Technical Debt: SPLASH 2014 Workshop Report
SPLASH 2014, Portland, OR
October 20, 2014
Technical debt is more often "swept under the rug".
We need to think about mitigation and management, and
we need to teach others about technical debt issues.
The workshop attendees addressed the following five technical debt issues:
- How to mitigate technical debt
- How to manage technical debt
- How to make technical debt visible
- Technical debt and Agile
- What do we teach the next generation?
1. How to mitigate
We need strategies for keeping technical debt under control,
and sometimes prevent creating it in the first place.
- "Over-engineered architecture" doesn't work - we must evolve
and learn over time
Four ways to keep technical debt from growing:
- avoid duplication - especially "forking" existing code (by
copying and modifying)
- keep a list of Technical Debt issues - a kind of "technical
- whether or not you use Agile, this can be a separate issue list
from the Product Backlog
- but items can be copied from the list of Technical Debt issues
into the development plans
- this technical debt issue list includes:
- design/coding shortcuts
- test shortcuts
- experimental code
- open source updates that you
are supposed to submit back to the open source repository
- get an experienced team
- option 1: build a team with lots of development expertise (or include
some young "rock stars")
- option 2: invest in the time to learn - improve skills and
knowledge of the team
- use scenario-based modeling to supplement "feature lists"
- this helps you focus on the essential improvments
- and you think about architecture, not just delivering code
2. How to manage
We know we are going to have technical debt, so how do we live with it?
- include some technical debt work in the budget - for example,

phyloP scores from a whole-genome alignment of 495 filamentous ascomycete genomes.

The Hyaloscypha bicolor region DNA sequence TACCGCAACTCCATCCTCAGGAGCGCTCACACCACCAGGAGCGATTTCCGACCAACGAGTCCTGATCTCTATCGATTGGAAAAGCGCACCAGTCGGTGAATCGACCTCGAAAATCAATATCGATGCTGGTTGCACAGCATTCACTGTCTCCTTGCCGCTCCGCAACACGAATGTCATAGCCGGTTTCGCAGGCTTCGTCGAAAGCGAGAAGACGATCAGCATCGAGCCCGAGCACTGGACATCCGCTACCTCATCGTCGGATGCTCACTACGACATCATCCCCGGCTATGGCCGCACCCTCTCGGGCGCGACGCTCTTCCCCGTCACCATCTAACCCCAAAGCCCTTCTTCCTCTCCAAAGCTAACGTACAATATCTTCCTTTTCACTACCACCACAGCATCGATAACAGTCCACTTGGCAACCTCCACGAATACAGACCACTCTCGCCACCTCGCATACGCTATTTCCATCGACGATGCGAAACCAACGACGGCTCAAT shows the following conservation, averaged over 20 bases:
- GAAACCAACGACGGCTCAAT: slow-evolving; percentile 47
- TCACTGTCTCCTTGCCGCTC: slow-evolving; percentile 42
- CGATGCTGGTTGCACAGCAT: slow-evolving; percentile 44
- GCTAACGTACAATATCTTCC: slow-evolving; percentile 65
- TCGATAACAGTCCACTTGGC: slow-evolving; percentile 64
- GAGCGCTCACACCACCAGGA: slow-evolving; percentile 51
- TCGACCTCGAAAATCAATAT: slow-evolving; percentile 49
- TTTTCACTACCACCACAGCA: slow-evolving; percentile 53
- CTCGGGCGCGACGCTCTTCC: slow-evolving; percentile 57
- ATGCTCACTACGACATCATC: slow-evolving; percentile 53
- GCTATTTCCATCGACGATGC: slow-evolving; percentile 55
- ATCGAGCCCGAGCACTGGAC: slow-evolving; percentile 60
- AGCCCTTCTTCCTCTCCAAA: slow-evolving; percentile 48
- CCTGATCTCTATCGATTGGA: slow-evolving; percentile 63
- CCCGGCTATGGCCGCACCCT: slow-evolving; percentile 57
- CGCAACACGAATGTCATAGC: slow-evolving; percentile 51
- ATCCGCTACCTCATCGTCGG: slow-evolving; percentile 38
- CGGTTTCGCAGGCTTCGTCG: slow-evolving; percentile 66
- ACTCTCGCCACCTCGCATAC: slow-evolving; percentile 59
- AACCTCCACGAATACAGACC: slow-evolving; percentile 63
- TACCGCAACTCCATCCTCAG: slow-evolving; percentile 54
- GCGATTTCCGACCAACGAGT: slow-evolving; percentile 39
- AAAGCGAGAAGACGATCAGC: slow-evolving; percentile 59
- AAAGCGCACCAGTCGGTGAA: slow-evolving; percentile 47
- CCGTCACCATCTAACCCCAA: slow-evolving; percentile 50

in each release or each iteration we will spend 20% of the effort
on design and code improvements
- find problems as early as possible
- engage testers
- testers help define scenarios, and they can improve our
ability to do continuous testing (so we find issues earlier)
- in an Agile project, testers are "pigs" (not "chickens")
- include technical debt as a risk to track in the risk
- note: even if you outsource the development of some components,
it won't eliminate the risk of technical debt
3. How to make technical debt visible
Two key ways to find problems:
- design reviews and code reviews (using humans to review)
- static code analysis tools (Coverity, Klocwork, Sonar, ...)
Static code analysis tools find some technical debt problems, especially in a large legacy code base.
- go beyond just counting the problems reported by static analysis tools
- look for the "design shortcuts"
- manual inspection of code - focus on class interfaces
- check dynamic references to other classes
We should prefer "peer-to-peer collaboration" to central command and control.
Collaboration supports better information sharing, and less
manipulation of metrics.
A couple of useful metrics:
- How much is your build/test/deploy cycle slowed down by technical debt?
- How long is the technical debt backlog?
We also need to look at test results:
- Run performance tests and load tests as early as possible -- analyze the
results to find the "root causes".
4. Technical debt and Agile
It is all Agile -- all projects need to react to technical debt
in an agile way.
5. What do we teach the next generation?
Get experience with technical debt
- it is impossible to learn about technical debt by doing solo development
(the most common model in education)
- need to work in 5-6 person teams
Outside of a course with teams working on a "big project", are there
other ways to learn?
- Design Fest (5-6 developers, simple design problem, 3-5 hours)
- Hackathon (learn how to do mashups)
- get some experience in refactoring techniques
- Matthew Flynn (Health Care Services Corp., USA)
- Steve Fraser (independent, USA)
- Dennis Mancl (Alcatel-Lucent, USA)
- Dan Miles (Boeing, USA)
- Marcelle Mussalli Cordeiro (Petrobras, Brazil)
- Frank Schmager (Bandwidth, USA)
- Werner Wild (University of Innsbruck, Austria)
Thanks to everyone who contributed to a great discussion!
Last modified: Oct. 21, 2014